Bradley put up a fight for about ten minutes in Oxford on Monday, but in the end Andy Kennedy’s men enforced their will and came away with a win over the Braves, 66-49. Terence Davis and Cullen Neal led all Rebel scorers with 19 and 12 points, respectively.
The Rebs dictated the game’s pace in the early going, but still only managed a seven point lead midway through the first half. From there, a spirited dunk-and-one from Justas Furmanavicius sparked other scorers to wake up, and Ole Miss carried a 38-19 advantage into halftime.
Ole Miss picked up right where they left off in the second half, holding Bradley to just three points through the half’s first five minutes. From there, the ending was a mere formality.
Here are three things we learned from the Rebs’ win in Oxford.
The defense was clicking all night.
A liability for stretches of this young season, Ole Miss’ defensive sets on Monday went strikingly well, especially out along the perimeter where the Rebs have been getting burned. Things were going so well that AK pulled out the 1-3-1 trap, which has spent most of its time on the shelf this year.
Rebel defenders harried Bradley all night and accrued nine turnovers in the first half. They piled on for more in the second frame, forcing a total of 17 turnovers and 13 steals from the Braves. 18 Rebel points were the direct result of Bradley turnovers, and Ole Miss owned the night’s rebounding advantage, 41-36.
AK continues to tool with his personnel.
Kennedy didn’t give the start to Deandre Burnett, who according to the broadcast found himself in his coach’s doghouse due to a lack of effort. The SEC’s third leading scorer thus came off the bench and played a relatively quiet game. The change recalls AK’s decision to go with Breein Tyree to run the point over Cullen Neal, who had been given the starting job through the first six games.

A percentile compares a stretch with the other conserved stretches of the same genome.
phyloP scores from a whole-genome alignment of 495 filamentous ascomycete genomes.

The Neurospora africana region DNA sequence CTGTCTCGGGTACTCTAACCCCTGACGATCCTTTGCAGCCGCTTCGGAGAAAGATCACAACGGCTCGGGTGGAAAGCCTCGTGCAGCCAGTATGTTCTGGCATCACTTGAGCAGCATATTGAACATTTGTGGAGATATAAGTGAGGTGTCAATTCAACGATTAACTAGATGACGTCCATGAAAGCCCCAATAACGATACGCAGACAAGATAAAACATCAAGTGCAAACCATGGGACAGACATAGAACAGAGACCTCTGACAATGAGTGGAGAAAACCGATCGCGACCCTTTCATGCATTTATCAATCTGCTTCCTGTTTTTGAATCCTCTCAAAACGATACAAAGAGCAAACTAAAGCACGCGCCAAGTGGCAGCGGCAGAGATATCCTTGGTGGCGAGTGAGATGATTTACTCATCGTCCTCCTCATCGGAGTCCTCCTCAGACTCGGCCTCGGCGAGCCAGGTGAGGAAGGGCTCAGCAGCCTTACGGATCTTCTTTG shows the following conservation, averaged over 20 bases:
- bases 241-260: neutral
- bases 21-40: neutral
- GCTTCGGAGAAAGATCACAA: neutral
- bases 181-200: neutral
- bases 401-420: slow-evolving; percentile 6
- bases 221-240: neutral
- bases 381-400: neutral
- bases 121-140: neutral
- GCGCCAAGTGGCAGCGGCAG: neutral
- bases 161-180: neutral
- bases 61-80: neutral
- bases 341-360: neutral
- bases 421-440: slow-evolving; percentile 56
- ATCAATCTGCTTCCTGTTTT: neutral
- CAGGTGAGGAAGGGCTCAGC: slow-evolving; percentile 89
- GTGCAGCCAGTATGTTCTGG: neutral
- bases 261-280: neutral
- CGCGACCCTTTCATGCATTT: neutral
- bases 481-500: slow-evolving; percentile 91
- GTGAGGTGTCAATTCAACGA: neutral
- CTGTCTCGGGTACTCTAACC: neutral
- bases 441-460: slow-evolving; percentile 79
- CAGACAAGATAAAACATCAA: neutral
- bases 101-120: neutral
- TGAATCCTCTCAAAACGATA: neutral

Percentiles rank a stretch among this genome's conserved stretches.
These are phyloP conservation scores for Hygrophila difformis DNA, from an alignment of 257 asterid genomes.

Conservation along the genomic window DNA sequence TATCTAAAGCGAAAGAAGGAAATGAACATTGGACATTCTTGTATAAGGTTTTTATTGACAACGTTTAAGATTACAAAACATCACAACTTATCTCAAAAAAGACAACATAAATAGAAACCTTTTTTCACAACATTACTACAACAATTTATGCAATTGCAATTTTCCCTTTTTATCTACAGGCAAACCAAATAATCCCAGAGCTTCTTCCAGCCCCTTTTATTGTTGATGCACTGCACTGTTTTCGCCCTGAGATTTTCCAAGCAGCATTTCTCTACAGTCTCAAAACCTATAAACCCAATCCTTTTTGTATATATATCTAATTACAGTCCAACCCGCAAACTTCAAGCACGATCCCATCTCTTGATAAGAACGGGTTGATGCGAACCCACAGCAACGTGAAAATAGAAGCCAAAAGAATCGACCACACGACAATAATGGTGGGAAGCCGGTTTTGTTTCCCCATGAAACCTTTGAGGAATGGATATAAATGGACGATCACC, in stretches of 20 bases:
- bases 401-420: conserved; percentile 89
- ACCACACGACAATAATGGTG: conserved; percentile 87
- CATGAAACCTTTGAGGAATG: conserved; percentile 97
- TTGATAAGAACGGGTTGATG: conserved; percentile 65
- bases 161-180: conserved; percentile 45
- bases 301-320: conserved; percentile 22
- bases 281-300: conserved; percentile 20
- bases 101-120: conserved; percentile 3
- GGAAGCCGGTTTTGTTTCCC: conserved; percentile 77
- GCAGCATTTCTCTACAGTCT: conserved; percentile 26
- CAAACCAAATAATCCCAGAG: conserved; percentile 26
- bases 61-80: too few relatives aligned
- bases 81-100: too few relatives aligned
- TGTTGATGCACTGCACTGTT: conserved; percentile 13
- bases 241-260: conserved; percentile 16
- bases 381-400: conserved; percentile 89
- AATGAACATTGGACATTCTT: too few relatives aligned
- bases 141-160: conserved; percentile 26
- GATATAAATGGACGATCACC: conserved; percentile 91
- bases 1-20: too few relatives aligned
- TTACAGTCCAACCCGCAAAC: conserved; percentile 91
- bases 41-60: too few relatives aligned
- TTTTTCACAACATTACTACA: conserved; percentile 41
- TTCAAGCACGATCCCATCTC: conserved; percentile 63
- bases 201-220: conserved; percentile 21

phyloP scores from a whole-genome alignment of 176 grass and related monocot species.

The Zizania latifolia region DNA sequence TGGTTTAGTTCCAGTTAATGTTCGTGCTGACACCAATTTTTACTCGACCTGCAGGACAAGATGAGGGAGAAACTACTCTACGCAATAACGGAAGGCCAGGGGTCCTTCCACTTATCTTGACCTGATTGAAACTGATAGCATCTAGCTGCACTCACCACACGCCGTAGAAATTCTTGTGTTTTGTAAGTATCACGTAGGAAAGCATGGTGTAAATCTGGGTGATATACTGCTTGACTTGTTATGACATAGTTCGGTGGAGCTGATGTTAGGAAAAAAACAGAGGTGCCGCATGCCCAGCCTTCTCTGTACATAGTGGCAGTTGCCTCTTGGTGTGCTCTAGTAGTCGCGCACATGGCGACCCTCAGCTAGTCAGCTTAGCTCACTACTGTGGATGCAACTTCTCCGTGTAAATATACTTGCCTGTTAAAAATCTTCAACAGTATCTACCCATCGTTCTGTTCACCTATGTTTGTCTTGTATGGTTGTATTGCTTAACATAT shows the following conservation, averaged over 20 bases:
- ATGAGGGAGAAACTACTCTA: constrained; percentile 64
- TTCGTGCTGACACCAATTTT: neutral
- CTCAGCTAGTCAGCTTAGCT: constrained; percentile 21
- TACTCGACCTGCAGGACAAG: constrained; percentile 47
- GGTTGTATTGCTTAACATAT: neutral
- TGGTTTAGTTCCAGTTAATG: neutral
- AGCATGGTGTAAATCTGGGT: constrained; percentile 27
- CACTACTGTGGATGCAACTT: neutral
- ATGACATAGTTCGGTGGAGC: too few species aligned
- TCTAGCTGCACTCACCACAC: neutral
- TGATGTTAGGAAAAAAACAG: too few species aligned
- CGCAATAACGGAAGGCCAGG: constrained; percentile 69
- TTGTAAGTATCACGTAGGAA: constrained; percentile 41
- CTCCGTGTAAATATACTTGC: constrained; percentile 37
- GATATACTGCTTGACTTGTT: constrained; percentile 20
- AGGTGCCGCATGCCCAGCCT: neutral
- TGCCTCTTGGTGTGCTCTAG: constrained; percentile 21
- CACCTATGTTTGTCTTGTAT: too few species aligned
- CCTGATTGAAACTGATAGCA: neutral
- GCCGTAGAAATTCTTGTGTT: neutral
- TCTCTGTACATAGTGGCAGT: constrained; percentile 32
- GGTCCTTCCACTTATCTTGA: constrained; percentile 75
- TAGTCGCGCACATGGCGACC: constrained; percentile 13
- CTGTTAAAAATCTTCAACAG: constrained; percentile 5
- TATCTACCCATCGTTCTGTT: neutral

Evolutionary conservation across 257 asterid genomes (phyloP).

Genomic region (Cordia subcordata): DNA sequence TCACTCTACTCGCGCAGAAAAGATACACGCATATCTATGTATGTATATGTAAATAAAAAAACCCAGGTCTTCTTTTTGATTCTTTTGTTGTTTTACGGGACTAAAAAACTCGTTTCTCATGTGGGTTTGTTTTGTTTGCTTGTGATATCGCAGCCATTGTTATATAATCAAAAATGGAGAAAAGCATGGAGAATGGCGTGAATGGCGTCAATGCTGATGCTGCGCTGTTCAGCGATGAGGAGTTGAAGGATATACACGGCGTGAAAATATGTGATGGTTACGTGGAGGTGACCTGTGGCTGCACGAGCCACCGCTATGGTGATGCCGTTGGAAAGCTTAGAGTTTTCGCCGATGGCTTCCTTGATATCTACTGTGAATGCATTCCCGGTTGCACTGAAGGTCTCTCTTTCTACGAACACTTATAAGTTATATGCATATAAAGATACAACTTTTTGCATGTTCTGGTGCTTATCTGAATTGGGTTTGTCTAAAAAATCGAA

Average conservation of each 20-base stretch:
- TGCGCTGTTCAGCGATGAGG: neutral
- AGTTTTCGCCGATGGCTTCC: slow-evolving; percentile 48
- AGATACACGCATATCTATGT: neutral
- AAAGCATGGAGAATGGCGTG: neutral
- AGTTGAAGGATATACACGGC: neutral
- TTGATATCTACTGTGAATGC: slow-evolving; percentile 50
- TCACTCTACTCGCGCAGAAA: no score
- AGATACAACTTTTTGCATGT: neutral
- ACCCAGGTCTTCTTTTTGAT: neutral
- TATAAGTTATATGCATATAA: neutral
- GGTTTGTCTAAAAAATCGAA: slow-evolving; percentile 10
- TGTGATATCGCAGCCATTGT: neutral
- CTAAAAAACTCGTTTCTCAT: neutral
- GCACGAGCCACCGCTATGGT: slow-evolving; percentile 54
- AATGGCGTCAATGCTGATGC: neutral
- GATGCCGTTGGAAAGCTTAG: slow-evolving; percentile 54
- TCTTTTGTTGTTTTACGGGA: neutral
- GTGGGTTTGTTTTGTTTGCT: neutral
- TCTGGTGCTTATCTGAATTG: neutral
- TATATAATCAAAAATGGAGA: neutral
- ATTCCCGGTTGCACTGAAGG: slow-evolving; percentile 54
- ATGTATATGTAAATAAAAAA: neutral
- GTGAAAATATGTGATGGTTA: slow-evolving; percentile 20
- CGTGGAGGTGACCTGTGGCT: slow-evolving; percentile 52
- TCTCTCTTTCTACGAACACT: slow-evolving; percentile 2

With Kennedy still trying out different platoons, then, one constant has been the emergence of Terence Davis as an absolute terror with the ball in his hands. He apparently learned his lesson from the failed 360 breakaway dunk attempt a couple weeks ago, because he’s finished all such plays since.
Sebastian Saiz was dominant on both ends of the floor.
The big Spaniard is not a traditional center, inasmuch as his handles are pretty good, his footwork allows for larger mobility and more court coverage, and he averages 33 minutes per game — the most for a single player in the conference.
Saiz needed just 26 minutes on the floor to notch his double-double for the evening, ending with 10 points and 13 boards. He also blocked six shots, a career high for the big man. The SEC leader in rebounds, and Kennedy has to be thrilled that his big senior is having a career season in his last year on the team.